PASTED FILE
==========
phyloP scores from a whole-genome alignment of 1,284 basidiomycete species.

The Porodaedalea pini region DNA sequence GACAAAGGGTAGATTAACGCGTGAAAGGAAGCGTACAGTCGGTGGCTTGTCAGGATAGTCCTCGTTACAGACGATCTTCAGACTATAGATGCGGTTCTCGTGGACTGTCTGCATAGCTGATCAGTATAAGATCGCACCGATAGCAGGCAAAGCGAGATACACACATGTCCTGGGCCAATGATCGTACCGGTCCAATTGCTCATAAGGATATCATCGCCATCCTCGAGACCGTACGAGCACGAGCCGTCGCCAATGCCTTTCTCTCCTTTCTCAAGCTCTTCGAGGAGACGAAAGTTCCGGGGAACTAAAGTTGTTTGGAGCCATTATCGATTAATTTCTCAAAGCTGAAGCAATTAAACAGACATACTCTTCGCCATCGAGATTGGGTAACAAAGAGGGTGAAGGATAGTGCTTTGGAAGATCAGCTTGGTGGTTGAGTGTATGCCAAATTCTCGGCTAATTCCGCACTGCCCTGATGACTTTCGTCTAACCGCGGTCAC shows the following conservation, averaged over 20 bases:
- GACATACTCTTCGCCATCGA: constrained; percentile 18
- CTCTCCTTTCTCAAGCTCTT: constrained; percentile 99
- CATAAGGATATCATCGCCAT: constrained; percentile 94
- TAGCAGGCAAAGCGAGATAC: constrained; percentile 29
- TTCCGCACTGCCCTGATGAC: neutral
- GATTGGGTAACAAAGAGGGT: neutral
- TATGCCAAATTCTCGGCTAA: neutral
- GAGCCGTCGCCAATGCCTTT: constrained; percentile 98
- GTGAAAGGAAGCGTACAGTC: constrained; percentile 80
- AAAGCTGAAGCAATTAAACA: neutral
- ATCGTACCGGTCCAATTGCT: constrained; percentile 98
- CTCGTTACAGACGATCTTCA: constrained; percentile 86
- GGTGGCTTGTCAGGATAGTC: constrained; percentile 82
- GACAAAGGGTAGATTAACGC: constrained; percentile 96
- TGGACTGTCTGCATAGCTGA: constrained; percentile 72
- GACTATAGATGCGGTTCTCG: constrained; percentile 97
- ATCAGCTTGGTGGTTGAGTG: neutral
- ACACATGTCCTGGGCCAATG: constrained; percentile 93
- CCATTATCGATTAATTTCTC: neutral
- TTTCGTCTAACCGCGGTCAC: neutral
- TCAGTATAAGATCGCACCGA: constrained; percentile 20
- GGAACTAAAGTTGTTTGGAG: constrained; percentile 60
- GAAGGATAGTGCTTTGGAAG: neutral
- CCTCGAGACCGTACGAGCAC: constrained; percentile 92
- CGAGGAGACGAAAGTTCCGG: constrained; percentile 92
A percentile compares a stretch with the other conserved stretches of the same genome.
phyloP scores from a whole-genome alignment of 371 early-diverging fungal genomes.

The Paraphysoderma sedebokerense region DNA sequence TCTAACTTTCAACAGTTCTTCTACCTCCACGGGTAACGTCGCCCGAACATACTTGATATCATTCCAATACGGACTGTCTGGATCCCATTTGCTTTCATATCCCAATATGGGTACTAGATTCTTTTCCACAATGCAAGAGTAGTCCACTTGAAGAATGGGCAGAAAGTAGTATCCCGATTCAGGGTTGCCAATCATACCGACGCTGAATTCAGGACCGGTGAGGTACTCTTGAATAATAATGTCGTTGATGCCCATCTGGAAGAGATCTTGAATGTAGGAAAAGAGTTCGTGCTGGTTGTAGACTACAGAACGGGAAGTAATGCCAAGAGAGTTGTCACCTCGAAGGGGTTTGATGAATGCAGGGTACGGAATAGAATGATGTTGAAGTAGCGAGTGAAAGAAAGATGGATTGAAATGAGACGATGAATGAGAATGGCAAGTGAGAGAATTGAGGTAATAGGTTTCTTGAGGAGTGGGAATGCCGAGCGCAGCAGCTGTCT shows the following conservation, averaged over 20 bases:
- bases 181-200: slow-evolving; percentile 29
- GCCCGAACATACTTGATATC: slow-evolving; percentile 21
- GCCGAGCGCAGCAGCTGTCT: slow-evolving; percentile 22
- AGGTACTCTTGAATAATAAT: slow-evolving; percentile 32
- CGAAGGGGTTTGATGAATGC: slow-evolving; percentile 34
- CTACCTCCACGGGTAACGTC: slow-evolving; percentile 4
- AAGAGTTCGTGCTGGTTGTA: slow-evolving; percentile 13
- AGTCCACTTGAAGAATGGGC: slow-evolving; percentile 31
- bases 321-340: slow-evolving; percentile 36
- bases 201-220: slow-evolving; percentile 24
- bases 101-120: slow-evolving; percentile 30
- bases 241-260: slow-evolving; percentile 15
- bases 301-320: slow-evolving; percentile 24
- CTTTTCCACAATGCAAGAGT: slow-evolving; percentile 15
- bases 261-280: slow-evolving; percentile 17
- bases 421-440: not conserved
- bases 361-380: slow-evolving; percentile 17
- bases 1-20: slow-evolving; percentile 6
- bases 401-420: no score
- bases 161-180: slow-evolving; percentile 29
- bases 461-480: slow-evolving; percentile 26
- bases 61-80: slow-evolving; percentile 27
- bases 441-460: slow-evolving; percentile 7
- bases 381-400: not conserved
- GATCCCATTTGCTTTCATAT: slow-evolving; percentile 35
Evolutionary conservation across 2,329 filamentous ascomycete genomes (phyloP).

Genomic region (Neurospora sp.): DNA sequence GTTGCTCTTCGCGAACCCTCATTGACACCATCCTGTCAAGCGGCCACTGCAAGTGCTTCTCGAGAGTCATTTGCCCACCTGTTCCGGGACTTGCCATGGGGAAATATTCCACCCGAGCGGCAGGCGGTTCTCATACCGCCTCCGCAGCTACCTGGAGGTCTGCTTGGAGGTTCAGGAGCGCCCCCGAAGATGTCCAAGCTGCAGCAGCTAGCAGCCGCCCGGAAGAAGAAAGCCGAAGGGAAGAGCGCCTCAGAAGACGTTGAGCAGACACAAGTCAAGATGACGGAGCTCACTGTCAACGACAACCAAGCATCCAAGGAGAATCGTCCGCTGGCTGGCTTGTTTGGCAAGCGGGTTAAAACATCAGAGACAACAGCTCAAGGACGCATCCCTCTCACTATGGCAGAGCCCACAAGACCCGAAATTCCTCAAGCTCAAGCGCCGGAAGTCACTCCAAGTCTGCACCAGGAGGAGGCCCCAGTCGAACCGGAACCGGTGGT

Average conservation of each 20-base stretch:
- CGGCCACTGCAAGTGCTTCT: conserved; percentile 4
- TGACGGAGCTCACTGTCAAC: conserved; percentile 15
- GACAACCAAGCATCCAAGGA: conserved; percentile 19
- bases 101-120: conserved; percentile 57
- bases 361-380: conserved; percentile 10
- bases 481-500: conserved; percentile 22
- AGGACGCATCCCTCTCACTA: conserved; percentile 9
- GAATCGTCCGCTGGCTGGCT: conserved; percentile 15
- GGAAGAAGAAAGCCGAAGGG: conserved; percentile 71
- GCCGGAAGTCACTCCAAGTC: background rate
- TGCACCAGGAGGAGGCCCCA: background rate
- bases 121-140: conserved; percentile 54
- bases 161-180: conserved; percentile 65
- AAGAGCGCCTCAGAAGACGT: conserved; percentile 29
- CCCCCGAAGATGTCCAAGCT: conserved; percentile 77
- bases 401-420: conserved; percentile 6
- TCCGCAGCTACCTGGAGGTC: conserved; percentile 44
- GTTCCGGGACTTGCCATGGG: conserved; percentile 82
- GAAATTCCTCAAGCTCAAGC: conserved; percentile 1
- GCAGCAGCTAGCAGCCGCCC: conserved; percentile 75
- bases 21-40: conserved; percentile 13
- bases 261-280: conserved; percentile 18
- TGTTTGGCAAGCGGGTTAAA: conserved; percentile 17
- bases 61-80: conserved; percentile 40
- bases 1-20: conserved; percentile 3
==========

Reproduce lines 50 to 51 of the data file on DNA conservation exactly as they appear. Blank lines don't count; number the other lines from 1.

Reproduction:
- bases 161-180: slow-evolving; percentile 29
- bases 461-480: slow-evolving; percentile 26